Government conducts surprise, warrantless searches of homestead

Award-Winning Kansas Dog Trainer and Handler Files Suit to Protect Property and Privacy Rights

Kansas Justice Institute stands up for rights of all Kansans by challenging licensing and warrantless search regime

Oct. 24, Cowley County, Kansas– Scott Johnson is an award-winning and nationally recognized dog trainer and handler in Cowley County. For everyone else, their home is their castle. But under Kansas law, Scott’s homestead is subject to surprise, nonconsensual, warrantless searches by government officials, all because Scott obtained a state-mandated license.

Scott built his training and handling business from the ground up, and he runs it from the homestead he shares with his wife, Harlene.

Making matters worse, the government’s licensing and warrantless search regime penalizes law-abiding Kansans like Scott if they or their government-mandated designated representative are more than thirty minutes away from their property when the government inspector shows up for the surprise search. For rural Kansans, this is difficult.

Moreover, asking the government inspector to come back at a more convenient time subjects license- holders to penalties as well.

Scott’s wife, Harlene Hoyt, who is the government-mandated designated representative says, “I am a clinic manager for our local hospital, I manage six of the primary care clinics. It is very hard for me to step away from supervising that many people.”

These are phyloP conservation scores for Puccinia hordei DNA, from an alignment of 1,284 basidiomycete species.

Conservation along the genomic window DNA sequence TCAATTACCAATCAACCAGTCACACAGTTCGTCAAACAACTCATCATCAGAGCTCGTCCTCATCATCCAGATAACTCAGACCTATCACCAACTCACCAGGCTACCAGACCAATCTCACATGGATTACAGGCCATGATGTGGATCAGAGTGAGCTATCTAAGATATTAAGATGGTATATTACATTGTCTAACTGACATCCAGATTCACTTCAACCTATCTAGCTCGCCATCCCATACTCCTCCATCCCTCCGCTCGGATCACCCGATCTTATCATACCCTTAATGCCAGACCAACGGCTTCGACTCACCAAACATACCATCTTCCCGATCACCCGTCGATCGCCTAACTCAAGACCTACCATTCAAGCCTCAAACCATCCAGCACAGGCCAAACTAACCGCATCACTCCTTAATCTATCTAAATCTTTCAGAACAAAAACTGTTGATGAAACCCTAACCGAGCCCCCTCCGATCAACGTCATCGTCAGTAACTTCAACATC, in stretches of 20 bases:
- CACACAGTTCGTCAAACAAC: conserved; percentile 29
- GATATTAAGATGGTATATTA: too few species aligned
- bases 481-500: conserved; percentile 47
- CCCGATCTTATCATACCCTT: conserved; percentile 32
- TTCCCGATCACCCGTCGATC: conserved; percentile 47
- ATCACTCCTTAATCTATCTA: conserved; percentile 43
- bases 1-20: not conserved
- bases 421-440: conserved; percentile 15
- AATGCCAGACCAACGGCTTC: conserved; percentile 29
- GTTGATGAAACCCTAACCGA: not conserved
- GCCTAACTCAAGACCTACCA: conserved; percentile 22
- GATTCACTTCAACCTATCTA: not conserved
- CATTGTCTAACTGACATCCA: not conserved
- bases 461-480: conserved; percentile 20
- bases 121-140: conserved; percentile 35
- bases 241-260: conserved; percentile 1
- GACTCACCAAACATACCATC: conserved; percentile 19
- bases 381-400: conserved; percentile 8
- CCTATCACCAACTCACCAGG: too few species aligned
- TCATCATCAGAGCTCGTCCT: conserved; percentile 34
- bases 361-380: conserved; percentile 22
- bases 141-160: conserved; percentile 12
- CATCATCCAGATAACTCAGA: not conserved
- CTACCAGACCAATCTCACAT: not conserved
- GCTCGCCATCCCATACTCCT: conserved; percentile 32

Scott Johnson, with the help of Kansas Justice Institute, filed a lawsuit today in the United States District Court for the District of Kansas to protect against the unreasonable, unannounced, warrantless searches as well as the unconstitutional licensing requirements.

Sam MacRoberts, litigation director of KJI, says, “Training a hunting dog to sit or point isn’t a good enough reason to ignore Scott and Harlene’s property and privacy rights, protected by the Fourth Amendment —but that’s exactly what’s happening here. In fact, the whole reason our nation’s Founders included the Fourth Amendment was to protect against the very thing that’s happening here.”

“Scott and Harlene’s rights don’t end the moment Scott trains or handles a dog,” MacRoberts said.

Scott trains and handles dogs from across the country for field and upland work and is nationally recognized for his success. As part of the government’s licensing and warrantless search regime, though,

he is required to have a state-mandated license, and, as part of the license, he is forced to waive his Fourth Amendment rights.

Scott Johnson says, “The state says we must be here when they want to inspect us at any time with no warning, and if we’re not here when they come in, they give us 30 minutes to be here, and if we’re not here we receive a fine. That doesn’t seem right to me.”

“The 30-minute requirement doesn’t make a bit of sense, but especially for rural Kansans.” MacRoberts said. “Just getting to the grocery store and back usually takes more than thirty minutes.”

In addition to operating Covey Find Kennel, Scott is the president of the Southern Kansas Brittany Club, has handled multiple national champion dogs, and sits as a director of the Brittany Field Trial Hall of Fame.

MacRoberts continued, “The Bill of Rights shouldn’t be ignored because you run a business from your home.”

KJI is the litigation arm of

Kansas Policy Institute. KJI took action on the use of mobile GPS data by the

Kansas Department of Health and Environment in the spring of 2020 and won their first lawsuit

protecting the First Amendment rights of raw milk farmers in 2019. They’ve also filed amicus briefs in

the U.S. Supreme Court and to protect the rights of a “innocent” Johnson County (KS) man whose classic

car was seized by the Kansas Highway Patrol. KJI also represented a family business prevented from

hiring their mother due to onerous licensing requirements, a case ultimately dismissed after legislative


CONTACT: Ellen Hathaway, Communications Director of Kansas Policy Institute: [email protected]